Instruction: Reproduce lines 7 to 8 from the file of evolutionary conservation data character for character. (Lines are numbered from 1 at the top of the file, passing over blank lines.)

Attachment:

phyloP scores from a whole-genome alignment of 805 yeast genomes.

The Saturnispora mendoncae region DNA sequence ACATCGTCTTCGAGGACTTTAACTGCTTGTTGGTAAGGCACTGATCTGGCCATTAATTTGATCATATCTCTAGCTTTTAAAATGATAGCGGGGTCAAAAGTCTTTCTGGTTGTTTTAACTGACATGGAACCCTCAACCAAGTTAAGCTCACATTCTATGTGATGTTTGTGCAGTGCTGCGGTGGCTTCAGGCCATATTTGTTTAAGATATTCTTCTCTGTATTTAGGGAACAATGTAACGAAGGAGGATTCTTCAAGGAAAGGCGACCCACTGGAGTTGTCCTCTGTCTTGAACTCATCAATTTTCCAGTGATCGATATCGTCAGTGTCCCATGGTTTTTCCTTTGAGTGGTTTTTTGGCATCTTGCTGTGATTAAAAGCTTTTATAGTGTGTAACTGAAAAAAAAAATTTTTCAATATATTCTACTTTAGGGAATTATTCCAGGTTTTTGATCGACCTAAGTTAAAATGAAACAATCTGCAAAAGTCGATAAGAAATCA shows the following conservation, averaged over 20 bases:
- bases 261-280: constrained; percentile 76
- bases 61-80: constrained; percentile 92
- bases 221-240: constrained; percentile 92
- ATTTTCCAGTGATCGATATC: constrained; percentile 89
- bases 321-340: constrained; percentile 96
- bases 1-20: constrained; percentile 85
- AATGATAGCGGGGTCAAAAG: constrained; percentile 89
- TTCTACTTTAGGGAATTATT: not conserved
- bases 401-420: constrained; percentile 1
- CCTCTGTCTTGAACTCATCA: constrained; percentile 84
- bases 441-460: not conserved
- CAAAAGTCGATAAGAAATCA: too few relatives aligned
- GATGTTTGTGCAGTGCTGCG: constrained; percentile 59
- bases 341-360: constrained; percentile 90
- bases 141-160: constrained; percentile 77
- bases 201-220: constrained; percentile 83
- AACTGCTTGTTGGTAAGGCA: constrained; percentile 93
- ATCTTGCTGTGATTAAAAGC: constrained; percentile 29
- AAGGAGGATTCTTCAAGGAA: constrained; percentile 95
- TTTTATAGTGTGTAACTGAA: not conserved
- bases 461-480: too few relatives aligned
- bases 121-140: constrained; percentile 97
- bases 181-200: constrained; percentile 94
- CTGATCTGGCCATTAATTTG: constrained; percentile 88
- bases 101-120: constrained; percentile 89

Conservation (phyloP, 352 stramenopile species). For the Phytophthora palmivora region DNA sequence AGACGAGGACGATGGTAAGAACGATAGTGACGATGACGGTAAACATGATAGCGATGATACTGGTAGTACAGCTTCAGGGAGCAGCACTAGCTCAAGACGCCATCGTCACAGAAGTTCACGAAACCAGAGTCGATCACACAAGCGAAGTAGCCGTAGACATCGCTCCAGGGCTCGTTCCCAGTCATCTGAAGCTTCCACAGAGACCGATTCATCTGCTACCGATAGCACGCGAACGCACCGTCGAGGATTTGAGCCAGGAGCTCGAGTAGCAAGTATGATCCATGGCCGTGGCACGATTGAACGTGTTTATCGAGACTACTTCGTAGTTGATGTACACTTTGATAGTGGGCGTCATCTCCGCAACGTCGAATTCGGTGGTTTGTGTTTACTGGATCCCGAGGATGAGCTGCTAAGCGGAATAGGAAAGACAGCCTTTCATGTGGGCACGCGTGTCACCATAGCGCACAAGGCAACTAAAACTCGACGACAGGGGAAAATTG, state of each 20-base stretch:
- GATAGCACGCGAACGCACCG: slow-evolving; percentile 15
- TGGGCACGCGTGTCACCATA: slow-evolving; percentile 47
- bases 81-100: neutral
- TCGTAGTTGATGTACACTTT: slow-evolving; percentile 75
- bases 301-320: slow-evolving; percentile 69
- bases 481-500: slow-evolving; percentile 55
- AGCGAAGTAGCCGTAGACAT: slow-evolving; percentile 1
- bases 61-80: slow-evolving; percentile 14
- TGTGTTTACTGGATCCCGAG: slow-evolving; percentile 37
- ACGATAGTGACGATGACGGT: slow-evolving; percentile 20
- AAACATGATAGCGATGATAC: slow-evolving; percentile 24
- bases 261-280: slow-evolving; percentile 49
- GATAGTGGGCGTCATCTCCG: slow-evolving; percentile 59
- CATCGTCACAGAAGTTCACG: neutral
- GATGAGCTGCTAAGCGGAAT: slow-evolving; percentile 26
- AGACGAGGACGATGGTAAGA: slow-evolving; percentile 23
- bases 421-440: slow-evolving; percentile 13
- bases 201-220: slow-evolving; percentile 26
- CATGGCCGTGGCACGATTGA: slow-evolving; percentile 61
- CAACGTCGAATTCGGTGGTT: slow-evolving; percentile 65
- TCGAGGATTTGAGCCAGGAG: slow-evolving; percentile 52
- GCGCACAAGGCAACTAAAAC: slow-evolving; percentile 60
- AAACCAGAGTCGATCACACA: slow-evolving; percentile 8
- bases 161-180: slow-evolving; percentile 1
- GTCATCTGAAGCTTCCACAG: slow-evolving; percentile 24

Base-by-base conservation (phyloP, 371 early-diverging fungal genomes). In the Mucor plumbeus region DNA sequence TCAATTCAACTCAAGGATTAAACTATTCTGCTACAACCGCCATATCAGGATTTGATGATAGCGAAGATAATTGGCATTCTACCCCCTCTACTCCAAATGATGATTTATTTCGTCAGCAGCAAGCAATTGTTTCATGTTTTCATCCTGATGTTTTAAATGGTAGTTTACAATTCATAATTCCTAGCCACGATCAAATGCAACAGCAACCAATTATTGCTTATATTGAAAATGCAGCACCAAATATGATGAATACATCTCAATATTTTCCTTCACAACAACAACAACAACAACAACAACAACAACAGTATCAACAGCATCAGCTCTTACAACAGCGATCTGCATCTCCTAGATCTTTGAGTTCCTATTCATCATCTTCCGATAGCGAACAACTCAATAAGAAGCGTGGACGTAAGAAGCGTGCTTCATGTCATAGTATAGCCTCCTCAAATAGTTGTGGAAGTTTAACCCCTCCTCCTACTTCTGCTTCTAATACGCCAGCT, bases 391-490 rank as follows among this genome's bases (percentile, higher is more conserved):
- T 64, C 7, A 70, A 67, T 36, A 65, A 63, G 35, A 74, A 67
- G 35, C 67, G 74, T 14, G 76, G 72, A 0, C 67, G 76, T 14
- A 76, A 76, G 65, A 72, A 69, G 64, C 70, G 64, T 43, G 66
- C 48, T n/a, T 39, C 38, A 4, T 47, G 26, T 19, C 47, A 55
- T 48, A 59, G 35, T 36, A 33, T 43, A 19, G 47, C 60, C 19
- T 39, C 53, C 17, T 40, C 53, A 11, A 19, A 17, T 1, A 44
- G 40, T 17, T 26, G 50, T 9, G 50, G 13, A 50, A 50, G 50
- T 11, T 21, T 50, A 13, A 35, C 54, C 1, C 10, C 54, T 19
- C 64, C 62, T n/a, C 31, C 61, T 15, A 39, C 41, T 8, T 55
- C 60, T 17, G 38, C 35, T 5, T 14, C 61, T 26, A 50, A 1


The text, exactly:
- bases 321-340: constrained; percentile 96
- bases 1-20: constrained; percentile 85